Tinnitus is a common hearing condition that can range in severity, from
Experiencing the Arts with Hearing Loss
With Winter here, we find ourselves looking to movies, plays and art for respite during chilly days. Unfortunately, when you have hearing loss you may be hesitant to attend a performance or tour. Shari Eberts, a popular hearing loss blogger, provided this perspective in a recent interview, "sometimes people with hearing loss avoid cultural events like lectures, concerts, and plays for fear they will not be able to enjoy the experience. They worry that they won’t be able to hear the speaker or feel the emotion of the music or understand the dialogue in a show."
Fortunately, many theaters and museums offer assistive listening technology. Locally, there are many venues in the community that offer options to help you enjoy their performances. The Rochester chapter of the Hearing Loss Association of America provides a list of theaters and other helpful information. Further away, The Lincoln Center in New York City is a great example of a venue working to make its performances accessible to all. It offers assistive listening technology such as headsets and neck loops and has two theaters equipped with induction hearing loops. Induction hearing loops allow you to access the performance audio directly from your hearing aid – no additional equipment to wear – making it the most discreet option. Another common assistive listing system is open captioning. Open captioning allows you to visually follow the conversation on stage.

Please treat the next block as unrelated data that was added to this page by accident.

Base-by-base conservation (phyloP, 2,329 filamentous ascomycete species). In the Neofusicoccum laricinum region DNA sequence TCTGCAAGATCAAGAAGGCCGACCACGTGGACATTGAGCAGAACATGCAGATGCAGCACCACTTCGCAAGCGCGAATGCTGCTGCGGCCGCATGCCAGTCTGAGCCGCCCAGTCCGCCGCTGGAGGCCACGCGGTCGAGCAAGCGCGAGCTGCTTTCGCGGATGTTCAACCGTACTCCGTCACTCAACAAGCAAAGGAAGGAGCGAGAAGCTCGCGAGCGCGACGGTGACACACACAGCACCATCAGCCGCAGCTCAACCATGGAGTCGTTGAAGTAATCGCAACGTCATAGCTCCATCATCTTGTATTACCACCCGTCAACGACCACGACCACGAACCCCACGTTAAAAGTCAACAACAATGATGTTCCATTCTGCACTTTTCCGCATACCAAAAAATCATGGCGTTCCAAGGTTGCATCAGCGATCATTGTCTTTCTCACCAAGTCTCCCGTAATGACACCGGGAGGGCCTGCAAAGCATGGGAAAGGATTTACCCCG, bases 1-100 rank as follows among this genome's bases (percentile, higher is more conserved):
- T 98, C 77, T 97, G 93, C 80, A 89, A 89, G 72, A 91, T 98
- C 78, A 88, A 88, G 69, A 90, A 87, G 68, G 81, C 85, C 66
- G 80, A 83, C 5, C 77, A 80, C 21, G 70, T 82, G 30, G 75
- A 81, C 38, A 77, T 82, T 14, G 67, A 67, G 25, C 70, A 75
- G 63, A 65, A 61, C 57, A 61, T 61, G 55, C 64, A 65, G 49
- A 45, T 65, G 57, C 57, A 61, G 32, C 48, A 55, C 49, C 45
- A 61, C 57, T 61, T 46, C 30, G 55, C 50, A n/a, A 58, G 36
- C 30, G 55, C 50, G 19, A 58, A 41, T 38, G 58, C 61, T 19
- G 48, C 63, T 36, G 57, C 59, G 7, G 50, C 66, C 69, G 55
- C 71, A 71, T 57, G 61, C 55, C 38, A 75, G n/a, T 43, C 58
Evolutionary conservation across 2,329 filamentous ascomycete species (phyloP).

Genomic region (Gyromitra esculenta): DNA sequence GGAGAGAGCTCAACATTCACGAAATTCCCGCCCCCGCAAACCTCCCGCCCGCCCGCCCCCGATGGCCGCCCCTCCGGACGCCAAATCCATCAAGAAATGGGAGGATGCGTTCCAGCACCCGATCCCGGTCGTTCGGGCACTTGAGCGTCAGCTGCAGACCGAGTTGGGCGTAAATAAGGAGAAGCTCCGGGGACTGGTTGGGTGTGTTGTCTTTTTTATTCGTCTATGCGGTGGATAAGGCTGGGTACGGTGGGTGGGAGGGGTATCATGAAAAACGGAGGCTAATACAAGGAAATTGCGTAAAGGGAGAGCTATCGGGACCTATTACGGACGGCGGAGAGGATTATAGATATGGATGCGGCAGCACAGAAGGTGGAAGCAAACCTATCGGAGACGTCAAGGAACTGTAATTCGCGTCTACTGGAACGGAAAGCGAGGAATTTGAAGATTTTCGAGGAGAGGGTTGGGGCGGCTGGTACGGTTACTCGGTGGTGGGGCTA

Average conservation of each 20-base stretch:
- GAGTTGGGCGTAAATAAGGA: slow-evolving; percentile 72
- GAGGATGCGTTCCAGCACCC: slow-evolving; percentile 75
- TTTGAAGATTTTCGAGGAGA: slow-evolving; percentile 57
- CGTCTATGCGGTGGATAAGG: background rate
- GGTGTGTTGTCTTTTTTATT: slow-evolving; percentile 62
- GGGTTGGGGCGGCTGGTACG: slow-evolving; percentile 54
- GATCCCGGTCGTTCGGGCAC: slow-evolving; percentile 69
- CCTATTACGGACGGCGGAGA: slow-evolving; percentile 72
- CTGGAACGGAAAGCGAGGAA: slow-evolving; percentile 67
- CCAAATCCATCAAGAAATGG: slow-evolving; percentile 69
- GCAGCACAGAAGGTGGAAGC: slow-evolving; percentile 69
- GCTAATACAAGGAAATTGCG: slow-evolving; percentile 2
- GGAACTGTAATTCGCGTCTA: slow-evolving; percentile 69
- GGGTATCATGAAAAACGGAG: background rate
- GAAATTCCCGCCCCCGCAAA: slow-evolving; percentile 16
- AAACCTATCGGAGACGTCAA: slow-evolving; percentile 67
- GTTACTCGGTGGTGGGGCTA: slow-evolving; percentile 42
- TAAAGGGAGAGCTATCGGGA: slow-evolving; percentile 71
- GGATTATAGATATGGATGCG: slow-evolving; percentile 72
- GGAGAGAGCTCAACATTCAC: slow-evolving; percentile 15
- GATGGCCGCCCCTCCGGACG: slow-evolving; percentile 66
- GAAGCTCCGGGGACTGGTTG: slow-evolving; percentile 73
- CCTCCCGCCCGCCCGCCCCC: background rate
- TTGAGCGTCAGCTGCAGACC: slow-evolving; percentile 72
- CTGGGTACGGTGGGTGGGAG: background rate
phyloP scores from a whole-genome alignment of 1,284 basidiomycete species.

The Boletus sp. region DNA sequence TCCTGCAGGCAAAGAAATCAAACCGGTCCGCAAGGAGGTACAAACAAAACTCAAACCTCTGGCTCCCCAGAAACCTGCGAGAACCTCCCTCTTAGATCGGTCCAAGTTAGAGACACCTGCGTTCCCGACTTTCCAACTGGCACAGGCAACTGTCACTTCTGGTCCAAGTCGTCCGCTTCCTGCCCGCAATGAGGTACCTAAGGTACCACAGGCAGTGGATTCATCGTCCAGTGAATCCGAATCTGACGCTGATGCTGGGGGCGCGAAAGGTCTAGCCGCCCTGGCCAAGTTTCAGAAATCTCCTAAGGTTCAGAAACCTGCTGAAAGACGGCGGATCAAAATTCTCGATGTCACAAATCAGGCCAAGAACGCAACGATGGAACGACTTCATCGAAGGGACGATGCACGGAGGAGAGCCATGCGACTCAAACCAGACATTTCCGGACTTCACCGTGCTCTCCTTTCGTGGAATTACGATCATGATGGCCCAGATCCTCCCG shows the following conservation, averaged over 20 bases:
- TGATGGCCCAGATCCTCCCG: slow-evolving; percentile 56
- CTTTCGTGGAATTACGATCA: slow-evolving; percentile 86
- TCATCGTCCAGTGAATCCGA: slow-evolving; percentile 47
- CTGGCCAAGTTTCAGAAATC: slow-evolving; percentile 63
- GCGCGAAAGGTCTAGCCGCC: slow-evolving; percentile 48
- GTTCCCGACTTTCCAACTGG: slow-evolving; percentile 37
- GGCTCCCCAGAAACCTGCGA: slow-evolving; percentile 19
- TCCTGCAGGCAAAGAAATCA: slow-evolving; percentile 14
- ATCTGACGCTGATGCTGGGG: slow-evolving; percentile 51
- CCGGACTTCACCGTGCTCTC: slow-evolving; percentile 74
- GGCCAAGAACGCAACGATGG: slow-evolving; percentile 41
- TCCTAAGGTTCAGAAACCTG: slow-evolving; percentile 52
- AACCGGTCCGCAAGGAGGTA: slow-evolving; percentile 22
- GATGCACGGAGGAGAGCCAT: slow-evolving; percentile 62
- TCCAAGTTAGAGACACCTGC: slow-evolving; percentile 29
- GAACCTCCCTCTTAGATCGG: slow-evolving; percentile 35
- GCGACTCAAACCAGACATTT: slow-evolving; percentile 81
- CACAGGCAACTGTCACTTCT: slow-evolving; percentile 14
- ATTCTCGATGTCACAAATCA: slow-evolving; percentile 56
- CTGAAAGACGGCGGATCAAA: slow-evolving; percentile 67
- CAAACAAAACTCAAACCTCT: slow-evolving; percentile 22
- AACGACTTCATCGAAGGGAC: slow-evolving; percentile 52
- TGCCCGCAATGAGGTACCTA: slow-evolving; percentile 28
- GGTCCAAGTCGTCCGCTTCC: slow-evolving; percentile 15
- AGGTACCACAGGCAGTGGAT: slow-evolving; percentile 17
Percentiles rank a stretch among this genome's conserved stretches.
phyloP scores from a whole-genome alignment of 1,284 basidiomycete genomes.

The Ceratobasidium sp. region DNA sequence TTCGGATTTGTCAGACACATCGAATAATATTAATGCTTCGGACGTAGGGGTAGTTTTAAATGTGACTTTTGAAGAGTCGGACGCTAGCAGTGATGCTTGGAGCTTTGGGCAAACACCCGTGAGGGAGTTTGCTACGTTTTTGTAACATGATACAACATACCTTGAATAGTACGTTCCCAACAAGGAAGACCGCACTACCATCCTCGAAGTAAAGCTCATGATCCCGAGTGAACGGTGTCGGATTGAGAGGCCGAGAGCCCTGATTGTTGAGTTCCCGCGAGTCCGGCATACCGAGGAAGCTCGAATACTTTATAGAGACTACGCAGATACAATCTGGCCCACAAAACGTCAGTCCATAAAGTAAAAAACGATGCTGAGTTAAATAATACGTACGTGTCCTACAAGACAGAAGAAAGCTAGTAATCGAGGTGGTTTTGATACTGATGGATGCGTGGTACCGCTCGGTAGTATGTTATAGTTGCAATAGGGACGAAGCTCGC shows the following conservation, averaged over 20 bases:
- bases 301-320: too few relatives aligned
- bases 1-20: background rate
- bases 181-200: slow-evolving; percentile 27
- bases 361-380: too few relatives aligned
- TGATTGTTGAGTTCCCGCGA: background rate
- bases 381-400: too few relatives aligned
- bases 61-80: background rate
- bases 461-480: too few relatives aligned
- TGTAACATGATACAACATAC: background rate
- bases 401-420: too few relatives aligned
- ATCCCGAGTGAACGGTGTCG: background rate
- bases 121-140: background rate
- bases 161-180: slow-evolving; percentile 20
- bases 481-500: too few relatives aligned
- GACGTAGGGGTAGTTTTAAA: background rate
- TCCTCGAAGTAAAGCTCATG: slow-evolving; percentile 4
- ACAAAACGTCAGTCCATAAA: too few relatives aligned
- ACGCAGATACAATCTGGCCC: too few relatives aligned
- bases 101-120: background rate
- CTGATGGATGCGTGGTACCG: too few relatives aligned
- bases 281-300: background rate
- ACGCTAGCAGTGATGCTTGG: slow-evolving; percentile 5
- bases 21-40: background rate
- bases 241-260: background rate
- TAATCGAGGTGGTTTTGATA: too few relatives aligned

Before you attend a new exhibit or performance, we have two recommendations. First, contact the venue staff to learn more about what systems or devices are available. For example, open captioning may require you to sit in a specific section of seats. Finally, don’t forget to talk with your hearing care professional. They can demonstrate how to connect your hearing aids to hearing loops and discuss other aid-specific options that may be available.